Schwab is signaling that those assets can be better deployed elsewhere, and they are probably correct. Rather than committing to multi-custody, the plan is to invest resources in the core custody platform instead. Salesky says that this will allow Schwab to provide best in class digital account opening, money movement capabilities, enhancements to Schwab Advisor Center, and further enhancements to PortfolioConnect. Since PortfolioConnect will be part of the core custody platform, advisors using it will be able to access it from within Schwab Advisor Center, an interface with which they are already familiar. This will also alleviate the need for an additional log in and/or password.


Another area that Schwab will be investing in is PortfolioCenter, their current multi-custodial portfolio management and accounting solution. Salesky says there are plans for a major new release in the Fall. Whether this will be enough to induce current PortfolioCenter users to stay remains to be seen. The 2018 T3/Inside Information Technology Survey indicates a drop off in usage and satisfaction among PortfolioCenter users over the last year. It will be interesting to see if the new release alters that trend.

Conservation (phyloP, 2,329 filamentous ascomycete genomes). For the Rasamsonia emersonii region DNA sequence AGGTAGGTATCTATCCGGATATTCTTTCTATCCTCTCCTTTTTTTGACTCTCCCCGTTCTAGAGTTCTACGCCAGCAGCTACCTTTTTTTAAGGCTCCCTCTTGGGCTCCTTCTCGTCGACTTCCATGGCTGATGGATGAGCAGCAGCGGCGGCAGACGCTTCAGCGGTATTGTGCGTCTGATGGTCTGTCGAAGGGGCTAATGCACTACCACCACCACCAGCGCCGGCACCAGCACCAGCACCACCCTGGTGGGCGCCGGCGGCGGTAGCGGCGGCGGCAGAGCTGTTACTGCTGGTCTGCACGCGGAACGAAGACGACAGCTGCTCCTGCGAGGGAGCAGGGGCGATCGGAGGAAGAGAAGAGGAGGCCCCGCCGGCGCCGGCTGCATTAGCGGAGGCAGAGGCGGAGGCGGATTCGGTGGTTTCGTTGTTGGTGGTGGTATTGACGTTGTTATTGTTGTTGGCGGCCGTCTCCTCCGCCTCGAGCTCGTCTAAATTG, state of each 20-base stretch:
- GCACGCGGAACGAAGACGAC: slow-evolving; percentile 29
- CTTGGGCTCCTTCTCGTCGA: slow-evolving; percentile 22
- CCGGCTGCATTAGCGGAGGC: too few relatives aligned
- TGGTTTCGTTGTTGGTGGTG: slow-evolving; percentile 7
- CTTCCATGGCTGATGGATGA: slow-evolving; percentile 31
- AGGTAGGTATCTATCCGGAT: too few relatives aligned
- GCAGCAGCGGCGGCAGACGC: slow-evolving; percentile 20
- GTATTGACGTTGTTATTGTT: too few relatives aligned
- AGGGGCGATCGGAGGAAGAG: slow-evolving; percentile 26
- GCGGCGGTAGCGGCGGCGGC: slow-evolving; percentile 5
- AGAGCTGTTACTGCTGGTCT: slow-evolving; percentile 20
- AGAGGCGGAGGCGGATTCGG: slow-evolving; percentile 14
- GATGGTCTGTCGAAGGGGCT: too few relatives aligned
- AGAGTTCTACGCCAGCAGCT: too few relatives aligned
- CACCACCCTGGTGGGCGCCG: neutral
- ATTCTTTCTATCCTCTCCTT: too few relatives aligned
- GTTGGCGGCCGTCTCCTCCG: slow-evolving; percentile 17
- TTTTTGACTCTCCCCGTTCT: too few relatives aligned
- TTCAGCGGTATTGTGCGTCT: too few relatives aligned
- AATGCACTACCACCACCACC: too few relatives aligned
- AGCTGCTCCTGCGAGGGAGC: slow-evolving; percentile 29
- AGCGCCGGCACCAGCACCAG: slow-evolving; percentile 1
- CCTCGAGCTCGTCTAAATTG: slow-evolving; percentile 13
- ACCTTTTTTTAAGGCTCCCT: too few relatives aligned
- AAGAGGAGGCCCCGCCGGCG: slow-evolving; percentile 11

In yet another pivot, Schwab will be investing much more heavily in third-party integrations going forward. According to Salesky, this decision is also based upon changing market dynamics as well as feedback from clients, who are telling Schwab they need better integration with the providers of their own choosing. Not only does Schwab intend to broaden the number of third-party providers that they deal with, their goal is to make the integrations deeper. As an example, Salesky cited the new straight-through digital account opening workflow that Schwab plans to launch in early 2019. Rather than limit the technology to those who open accounts through Schwab Advisor Center, Schwab will be extending the capabilities to integration partners such as Orion Advisor Services and Envestnet/Tamarac. “We need to be where our advisors go,” Salesky says.